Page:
Originally Posted by punky_funk
I have recently bought "Advanced Funk Studies" by Rick Latham, the 25th anniversary DVD. It is very inspirational and It has a lot on rudimental application. I suggest getting the book for it too, to use as reference. It is for all skill levels.
Beginner to advanced.
I got the expanded DVD and the book recently.
I think they are excellent for the precise purpose they were written for. They are not about basic rock or jazz. Nor are they straightforward groove primers like Tommy Igoe's excellent Groove Essentials concentrating on a ready made result you can use with further ado. The purpose is facility in playing often complex patterns using mixed single and double strokes plus bass drum. Which is what funk is about! The patterns really do enlarge your vocabulary. But that style of playing does not technically suit basic rock in my view so if that's what you want to play look elsewhere. Also it's not much about the triplet feel of jazz which is another planet. For that sort of pattern look to Jim Chapin and others.
The fact that the book and video have sold for so long I think emphasises their value. You can dip and learn a little hand and foot pattern now and then so it's not too hard work! They tend to stick with you I find so you absorb them subliminally. Watching him do it really adds to the subliminal so for the best you need the book and DVD. Not cheap it's true but worth it for the serious player with a long-term plan to master the damn things called drum kits which look a lot easier to play than they are. Which exercise from which page is given on the screen so you can watch book in hand working through examples from every section.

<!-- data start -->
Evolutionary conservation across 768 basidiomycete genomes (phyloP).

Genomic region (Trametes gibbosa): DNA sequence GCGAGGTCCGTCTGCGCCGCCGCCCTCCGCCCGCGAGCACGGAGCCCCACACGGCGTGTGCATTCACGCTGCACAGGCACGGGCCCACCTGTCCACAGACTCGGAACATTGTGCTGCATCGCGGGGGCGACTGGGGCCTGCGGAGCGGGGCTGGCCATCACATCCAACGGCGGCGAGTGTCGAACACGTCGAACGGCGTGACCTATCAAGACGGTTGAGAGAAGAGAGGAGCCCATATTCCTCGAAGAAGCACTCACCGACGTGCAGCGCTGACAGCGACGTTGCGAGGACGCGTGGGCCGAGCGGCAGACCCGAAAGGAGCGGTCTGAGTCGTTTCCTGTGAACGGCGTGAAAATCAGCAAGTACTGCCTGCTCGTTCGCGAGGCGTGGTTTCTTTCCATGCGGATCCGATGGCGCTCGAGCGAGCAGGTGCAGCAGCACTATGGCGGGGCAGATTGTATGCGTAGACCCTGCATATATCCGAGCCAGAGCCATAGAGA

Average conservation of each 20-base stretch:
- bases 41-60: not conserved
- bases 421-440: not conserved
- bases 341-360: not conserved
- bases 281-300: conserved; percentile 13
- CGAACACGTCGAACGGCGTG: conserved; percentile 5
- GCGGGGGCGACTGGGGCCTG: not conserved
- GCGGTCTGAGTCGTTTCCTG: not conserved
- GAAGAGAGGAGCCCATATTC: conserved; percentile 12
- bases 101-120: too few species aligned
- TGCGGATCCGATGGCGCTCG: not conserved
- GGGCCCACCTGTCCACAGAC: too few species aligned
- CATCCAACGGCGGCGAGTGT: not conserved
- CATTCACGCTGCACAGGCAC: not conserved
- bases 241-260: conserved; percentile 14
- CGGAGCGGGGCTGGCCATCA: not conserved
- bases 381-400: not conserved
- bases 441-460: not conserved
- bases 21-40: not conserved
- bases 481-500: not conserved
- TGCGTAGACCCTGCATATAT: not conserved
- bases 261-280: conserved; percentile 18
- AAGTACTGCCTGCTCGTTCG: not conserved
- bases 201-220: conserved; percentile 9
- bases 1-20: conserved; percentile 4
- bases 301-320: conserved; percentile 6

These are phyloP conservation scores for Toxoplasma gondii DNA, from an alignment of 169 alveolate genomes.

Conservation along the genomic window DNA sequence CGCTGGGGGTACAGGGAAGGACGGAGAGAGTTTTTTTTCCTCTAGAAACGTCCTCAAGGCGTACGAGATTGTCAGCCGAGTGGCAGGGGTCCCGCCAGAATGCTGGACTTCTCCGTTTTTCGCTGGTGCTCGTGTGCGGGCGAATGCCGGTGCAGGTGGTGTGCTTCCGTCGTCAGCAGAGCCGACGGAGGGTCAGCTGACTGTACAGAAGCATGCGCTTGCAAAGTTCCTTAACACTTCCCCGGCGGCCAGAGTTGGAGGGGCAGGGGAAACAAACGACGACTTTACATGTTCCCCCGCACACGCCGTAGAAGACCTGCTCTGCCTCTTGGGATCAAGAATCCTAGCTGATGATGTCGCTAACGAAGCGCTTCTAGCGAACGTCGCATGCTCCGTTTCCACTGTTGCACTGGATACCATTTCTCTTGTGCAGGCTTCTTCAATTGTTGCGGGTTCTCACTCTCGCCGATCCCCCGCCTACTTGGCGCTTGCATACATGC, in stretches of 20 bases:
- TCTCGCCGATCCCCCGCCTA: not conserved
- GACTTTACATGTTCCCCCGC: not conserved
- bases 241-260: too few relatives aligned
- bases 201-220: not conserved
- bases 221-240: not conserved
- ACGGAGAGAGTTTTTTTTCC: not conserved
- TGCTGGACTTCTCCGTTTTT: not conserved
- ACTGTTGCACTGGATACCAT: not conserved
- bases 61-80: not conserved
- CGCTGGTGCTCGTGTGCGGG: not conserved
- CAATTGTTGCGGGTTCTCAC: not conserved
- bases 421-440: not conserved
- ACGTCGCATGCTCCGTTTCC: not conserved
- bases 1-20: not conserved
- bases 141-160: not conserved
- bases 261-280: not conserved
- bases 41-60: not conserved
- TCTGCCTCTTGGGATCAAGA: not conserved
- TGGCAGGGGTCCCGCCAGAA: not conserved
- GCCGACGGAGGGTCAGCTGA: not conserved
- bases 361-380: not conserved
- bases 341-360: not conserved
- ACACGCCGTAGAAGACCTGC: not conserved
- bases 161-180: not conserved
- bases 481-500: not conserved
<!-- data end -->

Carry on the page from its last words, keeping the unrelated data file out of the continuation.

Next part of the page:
I particularly enjoyed Rick Latham's description as to how the tutorials came about. He regularly transcribed things leading players like Garibaldi, Purdie and Gadd were doing and used them in classes he taught at a time when the linear funk style was becoming popular. The class expected something new each time. It took off into a book.
I also enjoyed Ed Shaughnessy's remark about how few people at clinics say they practised simply playing groove. He said it's rare for someone to ring a drummer and say "I'd like you on the gig because I've heard you do great solos. I know your time's a little shaky but I'm really looking forward to the solo".